The United States Census Bureau has compiled some interesting information to celebrate Irish-American Heritage Month in March, and of course, St. Patrick's Day Saturday.
Originally a religious holiday to honor St. Patrick, who introduced Christianity to Ireland in the fifth century, St. Patrick’s Day has evolved into a celebration for all things Irish.
The world’s first St. Patrick’s Day parade occurred on March 17, 1762, in New York City, featuring Irish soldiers serving in the English military. This parade became an annual event, with President Truman attending in 1948. Congress proclaimed March as Irish-American Heritage Month in 1995, and the President issues a proclamation commemorating the occasion each year.
Number of U.S. residents who claimed Irish ancestry in 2010. This number was more than seven times the population of Ireland itself (4.58 million). Irish was the nation’s second most frequently reported ancestry, trailing only German.
Number of Irish-born naturalized U.S. residents in 2010.
39.2 years old
Median age of those who claim Irish ancestry is higher than U.S. residents as a whole
Percent of New York state residents who were of Irish ancestry in 2010. This compares with a rate of 11.2 percent for the nation as a whole.
Percentage of people of Irish ancestry, 25 or older, who had a bachelor’s degree or higher. In addition, 92.5 percent of Irish-Americans in this age group had at least a high school diploma. For the nation as a whole, the corresponding rates were 28.2 percent and 85.6 percent, respectively.
Median income for households headed by an Irish-American, higher than the $50,046 for all households. In addition, 6.9 percent of households of Irish ancestry were in poverty, lower than the rate of 11.3 percent for all Americans.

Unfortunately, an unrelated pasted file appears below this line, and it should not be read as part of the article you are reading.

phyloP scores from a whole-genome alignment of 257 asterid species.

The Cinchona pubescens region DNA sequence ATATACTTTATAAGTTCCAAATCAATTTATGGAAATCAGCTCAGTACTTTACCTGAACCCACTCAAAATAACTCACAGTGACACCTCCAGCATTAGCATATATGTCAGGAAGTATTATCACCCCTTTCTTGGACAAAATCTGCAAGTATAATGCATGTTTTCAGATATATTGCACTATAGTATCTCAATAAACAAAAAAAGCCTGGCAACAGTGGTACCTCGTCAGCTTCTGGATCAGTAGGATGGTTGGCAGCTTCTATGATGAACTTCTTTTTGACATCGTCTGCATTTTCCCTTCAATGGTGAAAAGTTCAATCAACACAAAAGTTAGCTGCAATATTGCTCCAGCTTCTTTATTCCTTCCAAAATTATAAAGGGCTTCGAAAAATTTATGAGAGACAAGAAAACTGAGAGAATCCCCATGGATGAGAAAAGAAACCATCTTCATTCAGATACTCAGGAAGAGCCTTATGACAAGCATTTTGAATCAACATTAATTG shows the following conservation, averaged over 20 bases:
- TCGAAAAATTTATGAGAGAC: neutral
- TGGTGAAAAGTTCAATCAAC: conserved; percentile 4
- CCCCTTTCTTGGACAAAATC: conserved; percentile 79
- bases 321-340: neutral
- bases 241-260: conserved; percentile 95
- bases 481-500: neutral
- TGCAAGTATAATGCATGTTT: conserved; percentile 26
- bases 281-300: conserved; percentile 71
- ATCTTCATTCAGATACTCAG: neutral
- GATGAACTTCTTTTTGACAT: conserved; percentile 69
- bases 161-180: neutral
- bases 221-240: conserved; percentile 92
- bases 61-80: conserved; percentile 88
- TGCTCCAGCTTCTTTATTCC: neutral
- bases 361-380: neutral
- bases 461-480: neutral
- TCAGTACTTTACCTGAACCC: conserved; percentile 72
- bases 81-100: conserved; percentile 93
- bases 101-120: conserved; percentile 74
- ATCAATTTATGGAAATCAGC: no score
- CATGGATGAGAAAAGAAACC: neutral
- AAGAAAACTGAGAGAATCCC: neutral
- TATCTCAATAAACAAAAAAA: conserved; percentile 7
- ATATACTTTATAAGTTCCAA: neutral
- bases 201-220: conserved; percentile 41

Percentage of employed civilian Irish-Americans 16 or older who worked in management, professional and related occupations. Additionally, 26.3 percent worked in sales and office occupations; 15.7 percent in service occupations; 9.2 percent in production, transportation and material moving occupations; and 7.8 percent in construction, extraction, maintenance and repair occupations.
Percentage of householders of Irish ancestry who owned the home in which they live, with the remainder renting. For the nation as a whole, the homeownership rate was 65.4 percent.
Places to Spend the Day
Number of places in the United States named Shamrock, the floral emblem of Ireland. Mount Gay-Shamrock, W.Va., and Shamrock, Texas, were the most populous, with 1,779 and 1,910 residents, respectively. Shamrock Lakes, Ind., had 231 residents and Shamrock, Okla., 101, and three Shamrock Townships in Minnesota, Nebraska and Missouri had populations of 1,272, 413 and 40, respectively.
Number of places in the United States that share the name of Ireland’s capital, Dublin. The most populous of these places is Dublin, Calif., with a population of 46,036.
If you’re still not into the spirit of St. Paddy’s Day, then you might consider paying a visit to Emerald Isle, N.C., with 3,655 residents.
Other appropriate places in which to spend the day: the township of Irishtown, Ill., several places or townships named Clover (in South Carolina, Illinois, Minnesota, Pennsylvania and Wisconsin) and the township of Cloverleaf, Minn.
26.4 billion and 2.3 billion
U.S. beef and cabbage production, respectively, in pounds, in 2010. Corned beef and cabbage is a traditional St. Patrick’s Day dish.
Value of potted florist chrysanthemum sales at wholesale in 2010 for operations with
$100,000 or more sales. Lime green chrysanthemums are often requested for St. Patrick’s Day celebrations.
Editor’s note: The preceding data were collected from a variety of sources and may be subject to sampling variability and other sources of error. Questions or comments should be directed to the Census Bureau’s Public Information Office: telephone: 301-763-3030; fax: 301-763-3762; or e-mail: <email@example.com>.